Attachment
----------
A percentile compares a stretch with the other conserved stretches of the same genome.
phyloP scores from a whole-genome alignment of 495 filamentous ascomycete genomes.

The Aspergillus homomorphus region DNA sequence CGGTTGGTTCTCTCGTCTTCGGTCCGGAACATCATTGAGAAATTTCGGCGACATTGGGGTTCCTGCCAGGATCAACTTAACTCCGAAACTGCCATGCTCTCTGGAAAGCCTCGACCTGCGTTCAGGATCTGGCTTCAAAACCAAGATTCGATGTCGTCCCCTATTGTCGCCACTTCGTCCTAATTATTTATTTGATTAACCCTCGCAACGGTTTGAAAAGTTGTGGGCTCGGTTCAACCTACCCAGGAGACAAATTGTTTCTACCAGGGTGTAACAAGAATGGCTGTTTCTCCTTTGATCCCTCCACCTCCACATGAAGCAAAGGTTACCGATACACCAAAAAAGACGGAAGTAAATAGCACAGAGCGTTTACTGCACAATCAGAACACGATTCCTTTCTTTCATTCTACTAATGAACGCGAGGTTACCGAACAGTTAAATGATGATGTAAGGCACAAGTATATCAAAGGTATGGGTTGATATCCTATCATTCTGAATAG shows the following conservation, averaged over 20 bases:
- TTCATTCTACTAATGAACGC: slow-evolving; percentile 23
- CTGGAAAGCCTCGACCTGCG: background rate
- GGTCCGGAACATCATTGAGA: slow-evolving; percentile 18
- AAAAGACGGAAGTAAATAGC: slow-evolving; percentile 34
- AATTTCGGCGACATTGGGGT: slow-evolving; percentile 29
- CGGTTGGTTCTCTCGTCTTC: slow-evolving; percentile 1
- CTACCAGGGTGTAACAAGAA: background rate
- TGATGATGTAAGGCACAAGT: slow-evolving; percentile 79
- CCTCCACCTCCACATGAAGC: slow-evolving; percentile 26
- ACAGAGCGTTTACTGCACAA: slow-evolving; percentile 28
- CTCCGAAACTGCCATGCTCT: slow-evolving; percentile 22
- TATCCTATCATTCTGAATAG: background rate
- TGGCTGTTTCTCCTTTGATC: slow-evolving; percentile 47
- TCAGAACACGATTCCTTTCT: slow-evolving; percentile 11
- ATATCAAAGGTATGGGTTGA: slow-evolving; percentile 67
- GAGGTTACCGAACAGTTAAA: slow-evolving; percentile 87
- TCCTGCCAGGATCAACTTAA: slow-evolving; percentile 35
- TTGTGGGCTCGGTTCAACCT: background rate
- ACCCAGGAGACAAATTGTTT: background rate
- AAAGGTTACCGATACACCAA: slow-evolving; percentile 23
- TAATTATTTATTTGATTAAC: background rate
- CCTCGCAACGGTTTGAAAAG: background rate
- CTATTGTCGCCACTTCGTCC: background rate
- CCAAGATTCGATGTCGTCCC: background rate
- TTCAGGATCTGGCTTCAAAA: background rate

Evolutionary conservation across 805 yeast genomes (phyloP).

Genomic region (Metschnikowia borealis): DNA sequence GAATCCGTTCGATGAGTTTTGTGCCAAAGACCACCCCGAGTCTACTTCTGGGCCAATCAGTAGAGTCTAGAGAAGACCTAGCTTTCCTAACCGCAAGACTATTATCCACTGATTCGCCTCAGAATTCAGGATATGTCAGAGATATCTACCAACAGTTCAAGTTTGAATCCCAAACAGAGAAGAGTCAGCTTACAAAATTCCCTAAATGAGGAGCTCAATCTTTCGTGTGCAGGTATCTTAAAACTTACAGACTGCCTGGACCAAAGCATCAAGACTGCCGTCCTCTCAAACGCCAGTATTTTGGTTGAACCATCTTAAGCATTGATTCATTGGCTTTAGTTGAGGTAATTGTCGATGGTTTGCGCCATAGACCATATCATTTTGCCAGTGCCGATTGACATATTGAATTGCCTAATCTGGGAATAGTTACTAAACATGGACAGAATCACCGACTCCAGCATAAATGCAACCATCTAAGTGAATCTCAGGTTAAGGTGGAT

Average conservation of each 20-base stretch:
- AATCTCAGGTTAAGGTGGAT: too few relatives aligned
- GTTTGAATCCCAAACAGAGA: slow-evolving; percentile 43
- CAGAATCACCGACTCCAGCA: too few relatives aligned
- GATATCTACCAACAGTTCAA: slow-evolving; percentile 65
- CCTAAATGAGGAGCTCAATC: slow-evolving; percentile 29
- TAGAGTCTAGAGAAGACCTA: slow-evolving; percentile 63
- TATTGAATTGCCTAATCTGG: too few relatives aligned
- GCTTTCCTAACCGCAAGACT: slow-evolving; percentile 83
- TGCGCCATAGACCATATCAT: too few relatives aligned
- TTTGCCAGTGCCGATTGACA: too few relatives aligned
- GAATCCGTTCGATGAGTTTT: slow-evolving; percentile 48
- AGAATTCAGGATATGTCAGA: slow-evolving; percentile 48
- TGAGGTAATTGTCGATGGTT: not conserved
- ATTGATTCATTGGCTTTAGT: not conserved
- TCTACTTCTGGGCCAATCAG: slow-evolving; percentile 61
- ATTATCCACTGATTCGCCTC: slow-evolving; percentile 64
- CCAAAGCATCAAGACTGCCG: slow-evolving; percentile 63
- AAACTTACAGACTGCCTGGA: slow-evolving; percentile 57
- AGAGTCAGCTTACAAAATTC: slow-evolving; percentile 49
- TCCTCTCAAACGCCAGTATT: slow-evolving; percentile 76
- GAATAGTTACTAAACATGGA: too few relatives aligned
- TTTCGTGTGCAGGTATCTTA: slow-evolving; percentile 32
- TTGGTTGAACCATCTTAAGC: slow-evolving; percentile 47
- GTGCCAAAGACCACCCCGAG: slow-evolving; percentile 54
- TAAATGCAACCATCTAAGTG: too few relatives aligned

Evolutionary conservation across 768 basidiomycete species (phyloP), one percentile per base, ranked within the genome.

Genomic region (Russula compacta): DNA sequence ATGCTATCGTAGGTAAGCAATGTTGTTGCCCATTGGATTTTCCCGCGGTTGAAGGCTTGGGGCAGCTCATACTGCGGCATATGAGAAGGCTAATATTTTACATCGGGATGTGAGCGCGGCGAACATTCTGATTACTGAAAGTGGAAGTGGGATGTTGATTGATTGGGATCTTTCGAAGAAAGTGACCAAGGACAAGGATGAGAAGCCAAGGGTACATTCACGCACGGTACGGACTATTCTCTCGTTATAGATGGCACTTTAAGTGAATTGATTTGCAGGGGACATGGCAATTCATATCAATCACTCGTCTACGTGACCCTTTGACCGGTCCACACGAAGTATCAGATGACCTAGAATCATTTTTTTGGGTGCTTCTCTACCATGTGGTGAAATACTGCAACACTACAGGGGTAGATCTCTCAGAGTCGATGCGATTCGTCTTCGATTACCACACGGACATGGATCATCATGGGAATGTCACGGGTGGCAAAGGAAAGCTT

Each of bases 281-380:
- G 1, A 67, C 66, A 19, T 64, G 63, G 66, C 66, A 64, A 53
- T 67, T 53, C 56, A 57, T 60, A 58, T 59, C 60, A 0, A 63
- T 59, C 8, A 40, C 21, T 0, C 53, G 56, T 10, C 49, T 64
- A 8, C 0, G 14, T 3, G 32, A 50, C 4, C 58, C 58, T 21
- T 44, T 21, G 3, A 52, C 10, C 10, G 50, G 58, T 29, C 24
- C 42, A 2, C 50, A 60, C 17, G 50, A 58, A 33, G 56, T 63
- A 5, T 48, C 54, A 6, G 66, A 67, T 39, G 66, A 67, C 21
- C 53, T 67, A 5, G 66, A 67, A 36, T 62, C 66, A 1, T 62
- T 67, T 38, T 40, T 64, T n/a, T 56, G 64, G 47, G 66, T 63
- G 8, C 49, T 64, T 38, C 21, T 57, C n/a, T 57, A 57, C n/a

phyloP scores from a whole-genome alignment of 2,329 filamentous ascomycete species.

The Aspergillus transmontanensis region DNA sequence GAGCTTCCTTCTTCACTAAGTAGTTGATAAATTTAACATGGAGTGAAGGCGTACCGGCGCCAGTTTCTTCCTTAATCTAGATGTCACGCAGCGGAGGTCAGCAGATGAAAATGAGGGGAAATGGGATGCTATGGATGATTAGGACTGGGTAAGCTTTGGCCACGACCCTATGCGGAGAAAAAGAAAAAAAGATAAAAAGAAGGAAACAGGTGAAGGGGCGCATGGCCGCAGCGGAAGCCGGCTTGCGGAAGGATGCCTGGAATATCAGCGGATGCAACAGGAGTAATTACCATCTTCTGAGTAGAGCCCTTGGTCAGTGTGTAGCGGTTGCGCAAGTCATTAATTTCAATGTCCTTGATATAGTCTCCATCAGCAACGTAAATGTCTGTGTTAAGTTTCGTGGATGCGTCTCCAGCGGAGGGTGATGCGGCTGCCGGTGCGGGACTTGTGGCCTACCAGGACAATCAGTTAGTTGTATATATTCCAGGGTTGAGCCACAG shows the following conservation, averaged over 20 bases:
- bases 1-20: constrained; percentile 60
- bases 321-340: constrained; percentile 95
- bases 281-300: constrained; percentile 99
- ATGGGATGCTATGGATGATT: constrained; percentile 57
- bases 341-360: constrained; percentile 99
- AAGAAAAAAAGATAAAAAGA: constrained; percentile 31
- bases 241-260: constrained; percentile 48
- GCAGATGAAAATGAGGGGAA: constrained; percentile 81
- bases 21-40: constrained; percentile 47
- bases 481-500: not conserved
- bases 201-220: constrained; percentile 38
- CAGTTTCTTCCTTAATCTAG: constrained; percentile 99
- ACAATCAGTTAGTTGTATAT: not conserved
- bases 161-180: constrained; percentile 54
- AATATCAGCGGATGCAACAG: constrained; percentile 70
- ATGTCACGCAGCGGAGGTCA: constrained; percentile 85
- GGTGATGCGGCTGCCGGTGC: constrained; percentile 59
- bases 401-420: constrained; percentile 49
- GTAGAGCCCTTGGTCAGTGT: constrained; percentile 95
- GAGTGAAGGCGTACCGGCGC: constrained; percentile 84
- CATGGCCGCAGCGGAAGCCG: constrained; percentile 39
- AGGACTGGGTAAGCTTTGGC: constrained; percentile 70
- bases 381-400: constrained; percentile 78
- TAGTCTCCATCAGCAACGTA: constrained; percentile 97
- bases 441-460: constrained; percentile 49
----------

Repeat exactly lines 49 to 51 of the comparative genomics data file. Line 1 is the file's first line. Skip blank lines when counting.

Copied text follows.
- AAACTTACAGACTGCCTGGA: slow-evolving; percentile 57
- AGAGTCAGCTTACAAAATTC: slow-evolving; percentile 49
- TCCTCTCAAACGCCAGTATT: slow-evolving; percentile 76